Abstract

Brillouin fiber sensors can provide distributed strain and temperature measurements over long distances in standard off-the-shelf fiber by measuring the Brillouin frequency shift as a function of position along a fiber. The primary drawback of these systems is their limited sensitivity, which results from the challenge in identifying the Brillouin frequency shift to within a small fraction of the Brillouin linewidth. In this work, we introduce a technique that overcomes this fundamental limitation by establishing a series of lasing modes that experience Brillouin amplification at discrete spatial locations in the test fiber. The linewidth narrowing and high intensity associated with the lasing transition enable precise measurements of this lasing frequency. As an initial demonstration, we present a sensor that simultaneously excites 40 lasing modes in a 400 m fiber, providing a measurement of the strain at 40 discrete locations with a spatial resolution of 4 m. Each sensor exhibits a minimum detectable strain as low as ${4}\;{\rm n}\unicode{x03B5} /{{\rm Hz}^{1/2}}$ with a dynamic range of $\gt{5}\;{\rm m}\unicode{x03B5}$ and a bandwidth of ${\sim}{10}\;{\rm kHz}$. As the first demonstration that Brillouin lasing can be used for distributed fiber sensing, this work establishes an approach that could enable ultrahigh strain sensitivity using off-the-shelf fiber.

© 2022 Optical Society of America under the terms of the OSA Open Access Publishing Agreement

1. INTRODUCTION

Brillouin fiber sensors enable fully distributed, absolute strain and temperature measurements in standard off-the-shelf fiber. Many Brillouin sensors also provide a large dynamic range [15] and the ability to operate over long distances [6,7] with high spatial resolution [813]. These unique features make Brillouin sensors ideally suited for a variety of structural health monitoring applications [14,15]. However, Brillouin sensors struggle to achieve the same sensitivity as competing technologies such as fiber Bragg grating (FBG) sensors or Rayleigh based sensors. This limited sensitivity results from the need to measure the Brillouin resonant frequency to within a small fraction of its linewidth. To fully exploit the many attractive features of Brillouin fiber sensors, a technique capable of achieving higher sensitivity is required.

While an impressive array of Brillouin sensing modalities exists, they all rely on the same basic transduction mechanism: they measure the Brillouin frequency shift, which is a linear function of strain and temperature in the fiber. This is accomplished by measuring either stimulated Brillouin scattering (SBS), as in Brillouin optical time domain analysis (BOTDA), or spontaneous Brillouin scattering (SpBS), as in Brillouin optical time domain reflectometry (BOTDR). SBS based sensors operate by injecting counterpropagating pump and probe beams into the test fiber and typically exhibit lower noise since the SBS process is more efficient. On the other hand, they require access to both ends of the fiber, and the dynamic range is limited by the need to scan or track the relative frequency between the pump and probe beams. In contrast, SpBS based sensors enable single-ended operation by simply injecting pump light into the fiber and measuring the frequency of the spontaneously backscattered light. This approach enables a large dynamic range, but the weak spontaneous scattering process results in low light levels, and extensive averaging is often required.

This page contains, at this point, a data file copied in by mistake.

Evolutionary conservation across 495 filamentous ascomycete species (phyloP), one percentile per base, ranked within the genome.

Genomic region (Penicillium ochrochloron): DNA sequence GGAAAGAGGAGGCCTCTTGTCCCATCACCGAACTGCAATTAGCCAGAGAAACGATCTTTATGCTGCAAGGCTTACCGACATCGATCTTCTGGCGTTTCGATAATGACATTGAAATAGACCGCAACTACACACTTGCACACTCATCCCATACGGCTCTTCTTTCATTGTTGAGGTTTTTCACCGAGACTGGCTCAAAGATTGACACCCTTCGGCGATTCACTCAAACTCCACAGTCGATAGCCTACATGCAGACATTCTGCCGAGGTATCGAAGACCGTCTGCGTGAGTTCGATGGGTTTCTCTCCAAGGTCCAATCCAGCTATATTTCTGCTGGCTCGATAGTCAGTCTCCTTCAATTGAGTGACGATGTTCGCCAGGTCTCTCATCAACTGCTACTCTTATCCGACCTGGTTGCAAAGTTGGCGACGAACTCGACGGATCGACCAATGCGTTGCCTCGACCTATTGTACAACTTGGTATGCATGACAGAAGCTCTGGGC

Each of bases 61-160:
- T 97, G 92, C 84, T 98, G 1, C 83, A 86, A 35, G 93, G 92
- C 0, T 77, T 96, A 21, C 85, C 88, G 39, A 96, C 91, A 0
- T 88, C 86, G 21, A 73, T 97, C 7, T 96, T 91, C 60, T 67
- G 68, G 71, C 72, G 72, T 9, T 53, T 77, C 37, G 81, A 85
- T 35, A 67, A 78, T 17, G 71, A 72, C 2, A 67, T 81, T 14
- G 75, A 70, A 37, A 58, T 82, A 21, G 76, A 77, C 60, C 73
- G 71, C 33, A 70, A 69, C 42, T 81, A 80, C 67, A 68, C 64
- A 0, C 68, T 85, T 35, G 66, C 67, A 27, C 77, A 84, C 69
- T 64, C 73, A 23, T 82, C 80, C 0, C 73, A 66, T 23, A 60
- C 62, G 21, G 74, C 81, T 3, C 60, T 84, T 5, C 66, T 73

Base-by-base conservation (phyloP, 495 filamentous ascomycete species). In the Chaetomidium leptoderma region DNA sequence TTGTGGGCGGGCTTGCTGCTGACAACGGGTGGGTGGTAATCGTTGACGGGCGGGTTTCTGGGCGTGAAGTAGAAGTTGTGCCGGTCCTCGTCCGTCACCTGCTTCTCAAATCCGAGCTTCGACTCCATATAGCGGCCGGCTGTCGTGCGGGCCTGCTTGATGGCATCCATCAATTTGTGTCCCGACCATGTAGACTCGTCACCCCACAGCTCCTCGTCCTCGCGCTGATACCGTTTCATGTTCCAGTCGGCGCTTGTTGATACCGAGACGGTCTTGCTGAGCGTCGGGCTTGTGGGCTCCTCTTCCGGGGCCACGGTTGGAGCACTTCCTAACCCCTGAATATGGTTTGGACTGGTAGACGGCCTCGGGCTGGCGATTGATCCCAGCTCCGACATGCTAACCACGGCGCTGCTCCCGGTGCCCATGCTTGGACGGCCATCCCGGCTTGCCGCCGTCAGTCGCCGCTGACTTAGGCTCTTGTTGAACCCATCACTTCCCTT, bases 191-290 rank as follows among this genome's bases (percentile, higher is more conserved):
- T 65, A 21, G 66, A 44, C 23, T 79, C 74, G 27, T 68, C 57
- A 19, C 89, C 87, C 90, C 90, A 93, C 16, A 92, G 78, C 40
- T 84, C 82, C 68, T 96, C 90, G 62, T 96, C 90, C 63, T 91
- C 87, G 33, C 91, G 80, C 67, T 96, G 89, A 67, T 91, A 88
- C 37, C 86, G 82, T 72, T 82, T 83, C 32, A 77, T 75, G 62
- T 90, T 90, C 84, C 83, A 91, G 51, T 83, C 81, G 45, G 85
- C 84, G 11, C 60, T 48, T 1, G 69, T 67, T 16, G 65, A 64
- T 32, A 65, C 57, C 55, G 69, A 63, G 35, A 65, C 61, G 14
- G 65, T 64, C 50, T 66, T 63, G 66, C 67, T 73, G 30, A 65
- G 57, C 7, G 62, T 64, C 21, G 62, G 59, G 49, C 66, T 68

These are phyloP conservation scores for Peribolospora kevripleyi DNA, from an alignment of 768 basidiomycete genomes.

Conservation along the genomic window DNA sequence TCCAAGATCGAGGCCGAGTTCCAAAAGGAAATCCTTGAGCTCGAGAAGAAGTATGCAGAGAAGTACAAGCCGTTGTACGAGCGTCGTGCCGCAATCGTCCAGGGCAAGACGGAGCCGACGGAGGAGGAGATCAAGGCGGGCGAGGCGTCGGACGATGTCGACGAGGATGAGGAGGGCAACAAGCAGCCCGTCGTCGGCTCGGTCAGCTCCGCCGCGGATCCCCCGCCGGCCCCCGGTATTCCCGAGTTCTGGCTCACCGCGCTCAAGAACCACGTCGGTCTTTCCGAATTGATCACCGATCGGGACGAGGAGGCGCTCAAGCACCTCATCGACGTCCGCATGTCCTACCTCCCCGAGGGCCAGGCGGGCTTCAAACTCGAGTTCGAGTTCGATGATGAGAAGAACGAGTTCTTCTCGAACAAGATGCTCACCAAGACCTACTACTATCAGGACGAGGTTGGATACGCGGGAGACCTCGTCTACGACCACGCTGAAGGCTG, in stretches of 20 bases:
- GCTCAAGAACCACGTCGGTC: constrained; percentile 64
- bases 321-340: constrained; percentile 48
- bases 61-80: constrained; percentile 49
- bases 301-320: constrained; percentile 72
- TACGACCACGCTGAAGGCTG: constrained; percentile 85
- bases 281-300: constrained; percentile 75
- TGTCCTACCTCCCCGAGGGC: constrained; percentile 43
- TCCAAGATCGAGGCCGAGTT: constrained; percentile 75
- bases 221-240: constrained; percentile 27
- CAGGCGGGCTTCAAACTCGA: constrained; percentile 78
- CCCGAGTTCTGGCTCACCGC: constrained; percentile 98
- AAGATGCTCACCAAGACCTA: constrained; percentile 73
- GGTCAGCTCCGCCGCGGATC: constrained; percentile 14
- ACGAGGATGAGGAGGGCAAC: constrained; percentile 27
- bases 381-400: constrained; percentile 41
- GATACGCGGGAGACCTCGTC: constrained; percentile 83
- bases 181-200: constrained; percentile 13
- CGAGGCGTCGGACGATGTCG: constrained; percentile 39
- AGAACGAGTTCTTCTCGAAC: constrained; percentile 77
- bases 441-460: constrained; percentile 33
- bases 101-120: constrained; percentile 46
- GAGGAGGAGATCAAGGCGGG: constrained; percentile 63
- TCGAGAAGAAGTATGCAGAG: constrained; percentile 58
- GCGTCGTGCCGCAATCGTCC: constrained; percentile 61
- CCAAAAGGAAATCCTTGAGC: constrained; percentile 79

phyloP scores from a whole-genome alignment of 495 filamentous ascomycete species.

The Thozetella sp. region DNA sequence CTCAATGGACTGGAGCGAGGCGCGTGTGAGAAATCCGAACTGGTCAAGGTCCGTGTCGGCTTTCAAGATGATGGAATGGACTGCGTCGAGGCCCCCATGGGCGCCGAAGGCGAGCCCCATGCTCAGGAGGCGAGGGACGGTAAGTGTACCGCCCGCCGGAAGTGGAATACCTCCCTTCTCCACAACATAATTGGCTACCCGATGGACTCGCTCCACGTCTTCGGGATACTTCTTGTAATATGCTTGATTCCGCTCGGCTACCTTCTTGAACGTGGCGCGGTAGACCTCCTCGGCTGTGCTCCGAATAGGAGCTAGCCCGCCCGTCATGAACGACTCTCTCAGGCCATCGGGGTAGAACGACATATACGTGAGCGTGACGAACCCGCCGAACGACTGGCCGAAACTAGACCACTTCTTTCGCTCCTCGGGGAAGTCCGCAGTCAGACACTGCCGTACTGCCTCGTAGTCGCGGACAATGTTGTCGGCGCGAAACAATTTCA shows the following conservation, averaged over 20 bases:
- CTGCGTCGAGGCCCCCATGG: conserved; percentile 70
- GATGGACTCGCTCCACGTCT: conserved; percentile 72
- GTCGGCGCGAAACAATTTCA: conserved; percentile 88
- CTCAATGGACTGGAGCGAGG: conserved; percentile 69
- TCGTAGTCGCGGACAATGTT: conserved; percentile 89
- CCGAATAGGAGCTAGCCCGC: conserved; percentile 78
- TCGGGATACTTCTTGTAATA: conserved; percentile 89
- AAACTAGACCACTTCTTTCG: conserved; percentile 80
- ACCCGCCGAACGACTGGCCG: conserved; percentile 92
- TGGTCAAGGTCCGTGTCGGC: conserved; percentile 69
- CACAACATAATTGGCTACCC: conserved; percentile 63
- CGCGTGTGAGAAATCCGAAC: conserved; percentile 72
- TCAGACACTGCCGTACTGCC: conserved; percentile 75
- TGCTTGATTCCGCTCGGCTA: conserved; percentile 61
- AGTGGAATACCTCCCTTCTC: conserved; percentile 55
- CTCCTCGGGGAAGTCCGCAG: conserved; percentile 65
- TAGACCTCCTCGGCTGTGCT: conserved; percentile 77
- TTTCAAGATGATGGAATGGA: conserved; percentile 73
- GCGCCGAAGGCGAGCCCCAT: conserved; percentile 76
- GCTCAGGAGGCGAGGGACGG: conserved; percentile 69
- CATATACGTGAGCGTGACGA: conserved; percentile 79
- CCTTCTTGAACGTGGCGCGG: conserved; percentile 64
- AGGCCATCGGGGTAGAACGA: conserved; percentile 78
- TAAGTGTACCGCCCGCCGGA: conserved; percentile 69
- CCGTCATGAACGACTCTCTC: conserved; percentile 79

Over the past decade, a number of variations on these basic schemes have been introduced to improve the spatial resolution [813], dynamic range [15], linearity [3,16], signal-to-noise ratio (SNR) [16], and cross talk in these sensors [2,17]. Despite these advances, all of these sensors have to contend with the intrinsically low responsivity of the Brillouin resonance to strain and temperature (${\sim}{0.05}\;{\rm MHz}/\unicode{x00B5} \unicode{x03B5}$ and ${\sim}{1}\;{\rm MHz}/{\rm K}$) [18]. Although the Brillouin resonance is relatively narrow (${\sim}{30}\;{\rm MHz}$ in standard telecom fiber), detecting small changes in strain or temperature requires the sensor to measure the center of the Brillouin resonance to within a small fraction of its linewidth. For comparison, the resonance of an FBG has a strain response of the order of ${100}\;{\rm MHz}/\unicode {x00B5} \unicode{x03B5}$ [19]. If we consider a standard, commercially available FBG with a linewidth of 1 GHz, detecting ${1}\;\unicode {x00B5} \unicode{x03B5}$ would require the sensor to measure a shift in the resonance by 10% of the full-width at half-maximum (FWHM). In contrast, a Brillouin sensor would need to be sensitive to a shift in the Brillouin resonance as small as 0.17% of the FWHM to detect the same ${1}\;\unicode {x00B5} \unicode{x03B5}$. Since most Brillouin sensors—whether they operate using SBS or SpBS—do not alter the intrinsic linewidth of the Brillouin resonance, high SNR is required to accurately estimate the center of the resonance [16,20,21]. In practice, the situation is even more challenging in many time-domain modalities such as BOTDA, since short pulses effectively broaden the Brillouin linewidth [22]. One notable exception is a technique called gain spectrum engineering, which combines a series of Stokes and anti-Stokes interactions to narrow the effective Brillouin resonance [2325]. While this work highlights the potential benefits of altering the resonant linewidth, the narrowest linewidth reported using this approach is ${\sim}{3}\;{{\rm MHz}}$ [24].